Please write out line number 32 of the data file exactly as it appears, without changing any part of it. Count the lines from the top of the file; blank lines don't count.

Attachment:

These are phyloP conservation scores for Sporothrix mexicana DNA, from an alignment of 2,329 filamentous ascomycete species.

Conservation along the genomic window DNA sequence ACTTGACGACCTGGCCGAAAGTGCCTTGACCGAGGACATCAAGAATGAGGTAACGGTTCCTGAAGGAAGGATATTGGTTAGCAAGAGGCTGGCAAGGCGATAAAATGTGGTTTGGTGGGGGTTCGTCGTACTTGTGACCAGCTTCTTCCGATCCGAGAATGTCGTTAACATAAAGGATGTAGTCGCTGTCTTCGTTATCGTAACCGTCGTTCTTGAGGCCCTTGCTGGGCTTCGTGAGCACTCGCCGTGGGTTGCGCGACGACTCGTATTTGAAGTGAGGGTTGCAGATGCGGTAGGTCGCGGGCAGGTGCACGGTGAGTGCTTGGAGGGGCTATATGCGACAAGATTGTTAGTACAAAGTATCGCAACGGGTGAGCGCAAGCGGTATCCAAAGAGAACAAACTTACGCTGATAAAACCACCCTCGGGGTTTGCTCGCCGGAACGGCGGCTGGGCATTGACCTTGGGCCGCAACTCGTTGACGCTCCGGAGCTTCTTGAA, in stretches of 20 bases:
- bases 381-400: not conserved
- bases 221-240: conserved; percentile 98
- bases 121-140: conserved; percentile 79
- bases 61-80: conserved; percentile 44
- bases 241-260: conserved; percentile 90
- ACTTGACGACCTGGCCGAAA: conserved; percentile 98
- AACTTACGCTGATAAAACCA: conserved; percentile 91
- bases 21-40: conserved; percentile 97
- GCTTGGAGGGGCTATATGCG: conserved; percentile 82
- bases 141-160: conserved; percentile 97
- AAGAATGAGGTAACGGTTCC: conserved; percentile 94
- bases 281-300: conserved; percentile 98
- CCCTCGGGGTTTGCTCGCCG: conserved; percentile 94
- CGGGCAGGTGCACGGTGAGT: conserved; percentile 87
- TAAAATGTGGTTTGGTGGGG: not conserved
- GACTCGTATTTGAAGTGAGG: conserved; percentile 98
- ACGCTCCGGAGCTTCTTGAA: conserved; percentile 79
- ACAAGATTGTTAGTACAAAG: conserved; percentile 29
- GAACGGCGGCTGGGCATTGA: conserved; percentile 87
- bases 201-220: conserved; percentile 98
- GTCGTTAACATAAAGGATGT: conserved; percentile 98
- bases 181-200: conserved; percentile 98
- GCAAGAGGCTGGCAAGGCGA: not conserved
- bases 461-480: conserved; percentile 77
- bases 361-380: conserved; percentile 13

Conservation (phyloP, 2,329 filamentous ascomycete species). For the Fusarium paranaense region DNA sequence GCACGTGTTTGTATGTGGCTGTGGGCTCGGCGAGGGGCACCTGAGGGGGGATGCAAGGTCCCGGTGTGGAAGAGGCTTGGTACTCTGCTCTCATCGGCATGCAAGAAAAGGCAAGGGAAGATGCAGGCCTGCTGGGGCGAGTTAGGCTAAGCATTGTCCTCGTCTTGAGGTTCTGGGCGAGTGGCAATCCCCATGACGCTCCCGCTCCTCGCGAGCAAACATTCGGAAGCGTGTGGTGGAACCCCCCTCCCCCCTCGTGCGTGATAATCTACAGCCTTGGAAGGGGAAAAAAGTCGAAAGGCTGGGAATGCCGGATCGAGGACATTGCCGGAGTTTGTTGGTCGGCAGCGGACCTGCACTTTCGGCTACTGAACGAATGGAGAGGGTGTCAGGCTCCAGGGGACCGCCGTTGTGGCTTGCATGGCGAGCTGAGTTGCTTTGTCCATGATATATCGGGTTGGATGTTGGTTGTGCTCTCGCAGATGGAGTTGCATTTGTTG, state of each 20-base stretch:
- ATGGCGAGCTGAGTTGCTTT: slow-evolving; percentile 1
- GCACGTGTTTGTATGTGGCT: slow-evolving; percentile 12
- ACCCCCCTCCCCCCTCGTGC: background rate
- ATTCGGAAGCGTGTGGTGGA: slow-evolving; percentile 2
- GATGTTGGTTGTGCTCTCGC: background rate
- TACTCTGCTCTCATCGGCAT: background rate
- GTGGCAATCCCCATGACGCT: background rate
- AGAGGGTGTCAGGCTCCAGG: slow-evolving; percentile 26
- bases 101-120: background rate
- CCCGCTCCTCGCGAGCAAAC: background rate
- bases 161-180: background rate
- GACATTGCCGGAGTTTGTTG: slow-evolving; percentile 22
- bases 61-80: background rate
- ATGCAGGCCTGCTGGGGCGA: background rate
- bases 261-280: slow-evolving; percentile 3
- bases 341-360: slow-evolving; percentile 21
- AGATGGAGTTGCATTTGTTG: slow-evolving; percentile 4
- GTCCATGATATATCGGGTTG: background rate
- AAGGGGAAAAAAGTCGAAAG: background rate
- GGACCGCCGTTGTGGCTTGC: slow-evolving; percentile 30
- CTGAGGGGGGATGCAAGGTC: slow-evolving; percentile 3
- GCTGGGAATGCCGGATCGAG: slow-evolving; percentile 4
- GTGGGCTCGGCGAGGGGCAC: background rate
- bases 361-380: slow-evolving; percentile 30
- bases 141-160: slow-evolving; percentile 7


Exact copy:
- ATTCGGAAGCGTGTGGTGGA: slow-evolving; percentile 2